Environmental genomics is a promising field for monitoring biodiversity in a timely fashion. Efforts have increasingly been dedicated to the use of bacteria DNA derived data to develop biotic indices for benthic monitoring. However, a substantial debate exists about whether bacteria-derived data using DNA metabarcoding should follow, for example, a taxonomy-based or a taxonomy-free approach to marine bioassessments. Here, we show case the value of DNA-based monitoring using the impact of fish farming as an example of anthropogenic disturbances in coastal areas and compare the performance of taxonomy-based and taxonomy-free approaches in detecting environmental alterations. We analyzed samples collected near to the farm cages and along distance gradients from two aquaculture installations, and at control sites, to evaluate the effect of this activity on bacterial assemblages. Using the putative response of bacterial taxa to stress we calculated the taxonomy-based biotic index microgAMBI. Then, the distribution of individual Amplicon Sequence Variants (ASVs), as a function of a gradient in sediment acid volatile sulfides was used to derive a taxonomy-free bacterial biotic index, specific for this dataset, using a de novo approach based on quantile regression splines. Our results show that microgAMBI revealed a organically enriched environment along the gradient. However, the de novo biotic index outperformed microgAMBI by providing a higher discriminatory power in detecting changes in abiotic factors directly related to fish production, whilst allowing the identification of new ASVs bioindicators. The de novo strategy applied here represents a robust method to define new bioindicators in regions or habitats where no previous information about the response of bacteria to environmental stressors exists.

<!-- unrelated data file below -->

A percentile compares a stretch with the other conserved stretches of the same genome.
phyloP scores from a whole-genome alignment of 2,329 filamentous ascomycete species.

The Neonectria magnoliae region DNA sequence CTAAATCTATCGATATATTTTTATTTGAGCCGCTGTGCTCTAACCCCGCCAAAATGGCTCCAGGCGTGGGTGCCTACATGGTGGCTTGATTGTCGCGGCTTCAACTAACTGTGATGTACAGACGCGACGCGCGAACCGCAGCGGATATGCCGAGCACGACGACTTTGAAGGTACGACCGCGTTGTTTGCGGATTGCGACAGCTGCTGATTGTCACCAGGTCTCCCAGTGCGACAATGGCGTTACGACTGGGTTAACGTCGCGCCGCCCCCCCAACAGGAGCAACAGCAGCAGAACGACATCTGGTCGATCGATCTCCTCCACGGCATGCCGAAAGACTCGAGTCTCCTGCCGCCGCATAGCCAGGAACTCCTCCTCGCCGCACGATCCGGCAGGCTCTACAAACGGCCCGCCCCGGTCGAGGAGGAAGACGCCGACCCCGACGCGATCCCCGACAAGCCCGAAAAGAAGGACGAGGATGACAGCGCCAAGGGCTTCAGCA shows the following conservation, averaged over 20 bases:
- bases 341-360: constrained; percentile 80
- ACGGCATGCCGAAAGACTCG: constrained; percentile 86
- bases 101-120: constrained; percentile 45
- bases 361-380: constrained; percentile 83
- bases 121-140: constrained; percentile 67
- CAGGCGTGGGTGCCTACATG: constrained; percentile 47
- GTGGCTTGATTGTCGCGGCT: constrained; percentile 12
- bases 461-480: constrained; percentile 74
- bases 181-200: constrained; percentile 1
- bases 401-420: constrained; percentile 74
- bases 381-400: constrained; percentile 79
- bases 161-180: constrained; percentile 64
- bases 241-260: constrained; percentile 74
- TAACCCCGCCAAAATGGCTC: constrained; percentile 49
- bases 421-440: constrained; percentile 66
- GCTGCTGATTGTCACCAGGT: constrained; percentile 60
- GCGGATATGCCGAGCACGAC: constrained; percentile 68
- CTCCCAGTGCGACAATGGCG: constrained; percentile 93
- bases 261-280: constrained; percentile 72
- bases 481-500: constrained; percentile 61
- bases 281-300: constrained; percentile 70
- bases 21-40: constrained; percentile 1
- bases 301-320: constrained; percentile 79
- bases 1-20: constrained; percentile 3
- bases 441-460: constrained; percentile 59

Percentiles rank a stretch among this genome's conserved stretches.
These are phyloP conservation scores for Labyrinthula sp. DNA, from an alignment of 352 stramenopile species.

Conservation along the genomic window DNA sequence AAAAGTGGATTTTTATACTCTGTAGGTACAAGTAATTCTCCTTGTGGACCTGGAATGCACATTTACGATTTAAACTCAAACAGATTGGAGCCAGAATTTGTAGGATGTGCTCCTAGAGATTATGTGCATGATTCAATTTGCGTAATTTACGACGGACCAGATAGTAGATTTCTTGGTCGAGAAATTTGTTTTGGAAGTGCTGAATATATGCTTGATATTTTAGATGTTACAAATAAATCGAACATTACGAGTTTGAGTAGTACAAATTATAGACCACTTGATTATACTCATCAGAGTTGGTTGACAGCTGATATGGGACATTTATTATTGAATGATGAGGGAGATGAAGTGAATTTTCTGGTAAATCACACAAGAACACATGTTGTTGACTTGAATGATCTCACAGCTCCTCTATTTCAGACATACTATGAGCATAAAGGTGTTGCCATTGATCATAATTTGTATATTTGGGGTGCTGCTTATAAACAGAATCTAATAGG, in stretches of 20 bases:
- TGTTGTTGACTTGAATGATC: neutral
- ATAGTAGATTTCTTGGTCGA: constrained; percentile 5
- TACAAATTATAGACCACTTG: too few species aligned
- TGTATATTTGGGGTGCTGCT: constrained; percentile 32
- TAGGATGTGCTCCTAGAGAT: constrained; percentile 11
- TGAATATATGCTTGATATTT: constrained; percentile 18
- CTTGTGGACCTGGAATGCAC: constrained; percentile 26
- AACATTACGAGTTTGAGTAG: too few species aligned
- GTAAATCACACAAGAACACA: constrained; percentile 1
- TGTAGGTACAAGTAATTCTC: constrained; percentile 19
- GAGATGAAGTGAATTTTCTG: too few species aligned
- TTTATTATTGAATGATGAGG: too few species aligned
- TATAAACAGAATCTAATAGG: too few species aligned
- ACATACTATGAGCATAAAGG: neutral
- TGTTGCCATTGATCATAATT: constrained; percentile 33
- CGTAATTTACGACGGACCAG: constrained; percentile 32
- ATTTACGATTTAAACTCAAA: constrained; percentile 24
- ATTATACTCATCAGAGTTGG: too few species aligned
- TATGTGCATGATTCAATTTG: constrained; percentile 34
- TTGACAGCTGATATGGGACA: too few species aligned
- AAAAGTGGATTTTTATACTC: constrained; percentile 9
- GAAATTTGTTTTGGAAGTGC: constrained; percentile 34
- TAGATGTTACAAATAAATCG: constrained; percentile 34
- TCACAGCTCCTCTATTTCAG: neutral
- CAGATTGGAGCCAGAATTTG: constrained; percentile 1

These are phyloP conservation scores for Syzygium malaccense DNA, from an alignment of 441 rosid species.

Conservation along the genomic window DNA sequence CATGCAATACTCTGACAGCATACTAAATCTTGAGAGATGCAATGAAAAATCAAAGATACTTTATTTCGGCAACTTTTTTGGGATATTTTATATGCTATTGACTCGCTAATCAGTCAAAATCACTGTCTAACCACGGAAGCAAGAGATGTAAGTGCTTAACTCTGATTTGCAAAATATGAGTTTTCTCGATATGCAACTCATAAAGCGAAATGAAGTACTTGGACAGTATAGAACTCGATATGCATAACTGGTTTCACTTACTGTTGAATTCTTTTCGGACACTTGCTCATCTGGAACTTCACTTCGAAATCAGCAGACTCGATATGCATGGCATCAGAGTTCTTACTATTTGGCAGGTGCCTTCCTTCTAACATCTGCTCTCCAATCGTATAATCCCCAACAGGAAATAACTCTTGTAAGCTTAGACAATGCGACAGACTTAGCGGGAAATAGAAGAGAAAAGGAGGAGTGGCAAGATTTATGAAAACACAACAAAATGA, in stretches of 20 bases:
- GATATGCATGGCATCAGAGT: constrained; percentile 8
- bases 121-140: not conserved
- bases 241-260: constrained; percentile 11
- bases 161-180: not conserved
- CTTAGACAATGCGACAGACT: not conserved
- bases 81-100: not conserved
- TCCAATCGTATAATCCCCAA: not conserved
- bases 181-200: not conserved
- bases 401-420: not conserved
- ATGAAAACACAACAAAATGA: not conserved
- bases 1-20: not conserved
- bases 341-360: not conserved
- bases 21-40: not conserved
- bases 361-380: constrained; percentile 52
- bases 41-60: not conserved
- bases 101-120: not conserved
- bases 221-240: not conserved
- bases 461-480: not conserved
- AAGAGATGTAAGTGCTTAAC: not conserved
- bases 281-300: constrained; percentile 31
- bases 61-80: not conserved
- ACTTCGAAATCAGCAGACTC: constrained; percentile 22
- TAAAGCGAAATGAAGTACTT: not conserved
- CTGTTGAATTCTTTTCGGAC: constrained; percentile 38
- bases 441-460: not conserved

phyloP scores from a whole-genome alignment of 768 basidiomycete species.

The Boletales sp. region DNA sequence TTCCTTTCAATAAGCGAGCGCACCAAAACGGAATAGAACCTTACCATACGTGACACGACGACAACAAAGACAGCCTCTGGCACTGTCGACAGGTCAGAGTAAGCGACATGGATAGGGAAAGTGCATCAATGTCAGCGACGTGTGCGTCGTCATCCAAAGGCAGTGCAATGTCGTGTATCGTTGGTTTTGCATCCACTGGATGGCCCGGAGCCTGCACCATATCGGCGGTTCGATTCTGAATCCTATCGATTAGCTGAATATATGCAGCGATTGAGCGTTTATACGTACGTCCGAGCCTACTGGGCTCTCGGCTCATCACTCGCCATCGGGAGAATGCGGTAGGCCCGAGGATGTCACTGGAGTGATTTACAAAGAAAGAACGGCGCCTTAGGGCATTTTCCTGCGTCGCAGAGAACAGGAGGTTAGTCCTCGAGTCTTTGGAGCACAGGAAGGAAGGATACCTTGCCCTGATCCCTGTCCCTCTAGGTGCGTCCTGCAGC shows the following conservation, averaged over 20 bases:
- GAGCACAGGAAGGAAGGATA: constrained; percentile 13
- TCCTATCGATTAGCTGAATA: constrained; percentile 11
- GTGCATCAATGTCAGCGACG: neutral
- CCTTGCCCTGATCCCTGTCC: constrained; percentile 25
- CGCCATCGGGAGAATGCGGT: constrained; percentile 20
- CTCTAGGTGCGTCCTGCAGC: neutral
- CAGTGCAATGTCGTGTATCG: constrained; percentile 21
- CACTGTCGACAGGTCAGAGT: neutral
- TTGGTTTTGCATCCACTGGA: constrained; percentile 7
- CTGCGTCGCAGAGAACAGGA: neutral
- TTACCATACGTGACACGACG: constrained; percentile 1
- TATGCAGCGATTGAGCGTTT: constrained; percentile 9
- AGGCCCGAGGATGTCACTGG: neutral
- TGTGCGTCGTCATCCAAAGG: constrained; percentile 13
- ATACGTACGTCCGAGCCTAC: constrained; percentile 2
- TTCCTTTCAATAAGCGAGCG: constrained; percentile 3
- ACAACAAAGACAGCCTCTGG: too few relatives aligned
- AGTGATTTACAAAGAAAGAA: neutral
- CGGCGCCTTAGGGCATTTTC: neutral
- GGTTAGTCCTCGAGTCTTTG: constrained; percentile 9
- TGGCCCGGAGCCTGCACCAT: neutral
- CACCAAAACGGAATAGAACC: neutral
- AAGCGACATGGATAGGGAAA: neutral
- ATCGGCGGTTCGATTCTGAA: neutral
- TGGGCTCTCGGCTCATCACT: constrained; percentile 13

ASJC Scopus subject areas
- Ecology, Evolution, Behavior and Systematics